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Photo Credit: Adriel Heisey

Protect the Rio Grande – revive America’s Great River

A River Stretched Beyond Its Means

The third-longest river in the United States, the Rio Grande is vital to the history of the desert southwest. It is, literally and figuratively, the lifeblood of the region. Like any living thing, the Rio has a pulse. When that pulse dies, those who depend on the Rio as an ecological, cultural, and economic engine suffer.

The Rio’s pulse is dwindling for a variety of reasons. People take more water from the river than the river has to give, something that archaic water law continues to allow. Dams and other infrastructure, meant to stretch water supplies further, inhibit the river’s snowmelt-driven spring flows. And climate change spells disaster for the Rio and those who depend on it.

Studying and restoring the Rio’s flows; tearing down dams and other obstacles that sabotage these flows; and rethinking water storage will help to revive America’s Great River. The Rio has no time to lose.

Protect Rio Grande Flows for Future Generations

Send a message to Senator Udall thanking him for his support protecting flows in the Rio Grande and ask him to help secure funding for a study of necessary flows to ensure a truly Wild and Scenic Rio Grande Gorge.

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What We’re Doing

Photo Credit: Adriel Heisey

Let It Flow
Restoring flows to the Rio Grande

We are advocating for a long-overdue study of flows necessary to protect landscapes, geology, recreational opportunities, and fish habitat in the Rio Grande gorge from the Colorado-New Mexico state line through Taos. Read our vision.

Photo Credit: Steve Valasek

Tear It Down
Remove or modify dams and other obstacles to flow

We are litigating to ensure that unnecessary infrastructure—including dams, levees, and other man-made obstacles—does not prevent large-scale restoration of the Rio and its vast floodplain in the Tiffany Basin south of Socorro, New Mexico. Read the release.

Photo Credit: Adriel Heisey

Rethinking the Rio
Reconsider water storage in the river

In a recent report, we found that 50,000 acre-feet (in a dry year) and 85,000 acre-feet (in an average year) of water could be conserved if the water stored in the river’s low-elevation reservoirs was instead stored upstream. This would provide significant flexibility to connect river flows when the river needs water the most. Read the report.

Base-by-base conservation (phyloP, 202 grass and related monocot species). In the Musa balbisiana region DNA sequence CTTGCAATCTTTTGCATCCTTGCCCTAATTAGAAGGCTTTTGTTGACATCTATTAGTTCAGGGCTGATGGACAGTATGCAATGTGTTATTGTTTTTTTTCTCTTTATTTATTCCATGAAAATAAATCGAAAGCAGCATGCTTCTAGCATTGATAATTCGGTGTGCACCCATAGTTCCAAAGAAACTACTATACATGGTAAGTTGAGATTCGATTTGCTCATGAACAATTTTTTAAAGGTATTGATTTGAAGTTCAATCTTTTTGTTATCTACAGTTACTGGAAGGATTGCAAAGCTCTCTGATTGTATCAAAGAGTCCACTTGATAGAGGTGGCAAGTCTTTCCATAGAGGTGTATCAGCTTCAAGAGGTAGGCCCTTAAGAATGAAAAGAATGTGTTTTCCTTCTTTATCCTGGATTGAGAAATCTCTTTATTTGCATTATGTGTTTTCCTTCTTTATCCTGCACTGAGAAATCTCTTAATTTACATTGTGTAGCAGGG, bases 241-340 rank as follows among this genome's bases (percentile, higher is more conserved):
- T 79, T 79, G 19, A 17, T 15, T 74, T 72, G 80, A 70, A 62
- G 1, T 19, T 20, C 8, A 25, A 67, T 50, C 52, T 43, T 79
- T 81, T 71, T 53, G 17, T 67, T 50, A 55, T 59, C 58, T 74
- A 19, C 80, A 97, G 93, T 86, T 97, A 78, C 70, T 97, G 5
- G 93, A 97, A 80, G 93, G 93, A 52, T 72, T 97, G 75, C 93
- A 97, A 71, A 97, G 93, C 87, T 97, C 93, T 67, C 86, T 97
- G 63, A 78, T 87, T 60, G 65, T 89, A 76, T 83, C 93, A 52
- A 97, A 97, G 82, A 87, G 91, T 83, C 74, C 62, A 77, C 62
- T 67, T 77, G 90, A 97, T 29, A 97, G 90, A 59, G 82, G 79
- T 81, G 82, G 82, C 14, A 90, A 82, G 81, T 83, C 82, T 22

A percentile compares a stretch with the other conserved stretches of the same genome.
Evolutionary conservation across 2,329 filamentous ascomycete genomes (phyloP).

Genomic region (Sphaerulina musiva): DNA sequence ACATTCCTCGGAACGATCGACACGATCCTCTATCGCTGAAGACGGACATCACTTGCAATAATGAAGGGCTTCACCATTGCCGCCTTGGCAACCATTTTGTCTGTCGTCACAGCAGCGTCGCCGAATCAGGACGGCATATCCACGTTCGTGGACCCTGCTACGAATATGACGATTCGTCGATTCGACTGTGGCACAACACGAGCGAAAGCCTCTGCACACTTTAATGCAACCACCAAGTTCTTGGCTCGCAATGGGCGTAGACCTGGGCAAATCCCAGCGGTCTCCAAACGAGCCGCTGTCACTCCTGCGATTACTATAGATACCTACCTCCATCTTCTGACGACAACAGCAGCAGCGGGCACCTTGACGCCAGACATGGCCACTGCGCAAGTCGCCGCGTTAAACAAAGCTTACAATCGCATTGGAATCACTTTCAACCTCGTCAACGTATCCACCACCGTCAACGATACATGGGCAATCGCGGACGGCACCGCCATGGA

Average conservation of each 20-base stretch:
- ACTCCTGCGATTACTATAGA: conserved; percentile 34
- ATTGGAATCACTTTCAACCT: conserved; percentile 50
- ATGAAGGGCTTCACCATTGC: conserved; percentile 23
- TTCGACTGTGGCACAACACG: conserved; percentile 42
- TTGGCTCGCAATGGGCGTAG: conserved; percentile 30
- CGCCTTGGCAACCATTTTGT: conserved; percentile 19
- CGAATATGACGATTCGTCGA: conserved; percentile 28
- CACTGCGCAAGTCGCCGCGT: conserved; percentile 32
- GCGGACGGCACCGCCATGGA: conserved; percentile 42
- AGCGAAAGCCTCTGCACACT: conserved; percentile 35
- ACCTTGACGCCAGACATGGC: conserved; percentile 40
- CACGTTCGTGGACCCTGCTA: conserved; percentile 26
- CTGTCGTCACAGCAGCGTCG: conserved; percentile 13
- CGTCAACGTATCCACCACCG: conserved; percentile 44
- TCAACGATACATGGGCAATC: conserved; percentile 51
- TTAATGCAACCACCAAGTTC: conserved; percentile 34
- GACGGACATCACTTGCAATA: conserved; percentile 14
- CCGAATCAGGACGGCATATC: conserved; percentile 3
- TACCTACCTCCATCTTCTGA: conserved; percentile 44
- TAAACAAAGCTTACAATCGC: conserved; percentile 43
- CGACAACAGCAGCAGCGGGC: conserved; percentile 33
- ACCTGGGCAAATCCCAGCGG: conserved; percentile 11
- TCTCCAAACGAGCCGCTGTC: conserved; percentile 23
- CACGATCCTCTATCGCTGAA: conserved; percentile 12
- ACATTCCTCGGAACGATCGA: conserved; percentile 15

We Are All Neighbors Along the Rio Grande

To protect the river as a whole, we must join together in a basin-wide community.

Read More

Photo Credit: Jen Pelz

How You Can Help

Help revive and restore rivers and all the species that depend on them! Be a guardian for rivers by joining the conversation, learning about current issues, and making your voice heard. Together, we're a powerful force for nature.

Rio Grande Waterkeeper

A purposeful partnership between WildEarth Guardians and Waterkeeper Alliance, Rio Grande Waterkeeper protects and restores flows in the iconic Rio Grande to ensure life is sustained throughout the Basin for generations to come.

Photo Credit: Adriel Heisey

WildEarth Guardians

WildEarth Guardians works to protect and restore the wildlife, wild places, wild rivers, and health of the American West.

Waterkeeper Alliance

Waterkeeper Alliance and its member organizations work to protect swimmable, drinkable, and fishable waterways throughout the world.

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The Rio Grande is dying and only a new compact will save her

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This piece was published in the Denver Post on July 6, 2018

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Why the Rio Grande’s flows matter

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Conservation Coalition Warns of Lawsuit

Aug 24, 2018

Denver – Yesterday, a coalition of conservation groups warned the U.S. Fish and Wildlife Service (Service) that Denver Water’s proposed expansion of Gross Dam in Boulder County, Colorado, would violate the U.S. Endangered Species Act. The groups 60-day

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All Rivers Press Releases

The Rio Grande is dying and only a new compact will save her

The Denver Post | Jul 9, 2018

The Rio Grande is dying. The death of a river, anywhere, is sad and alarming. When that river is the lifeblood of a vast region, it is nothing short of tragic. The causes are both ancient and modern: climate change, ignorance, politics and greed.

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At water-starved Lake Mead and Lake Powell, ‘the crisis is already real,’ scientists say

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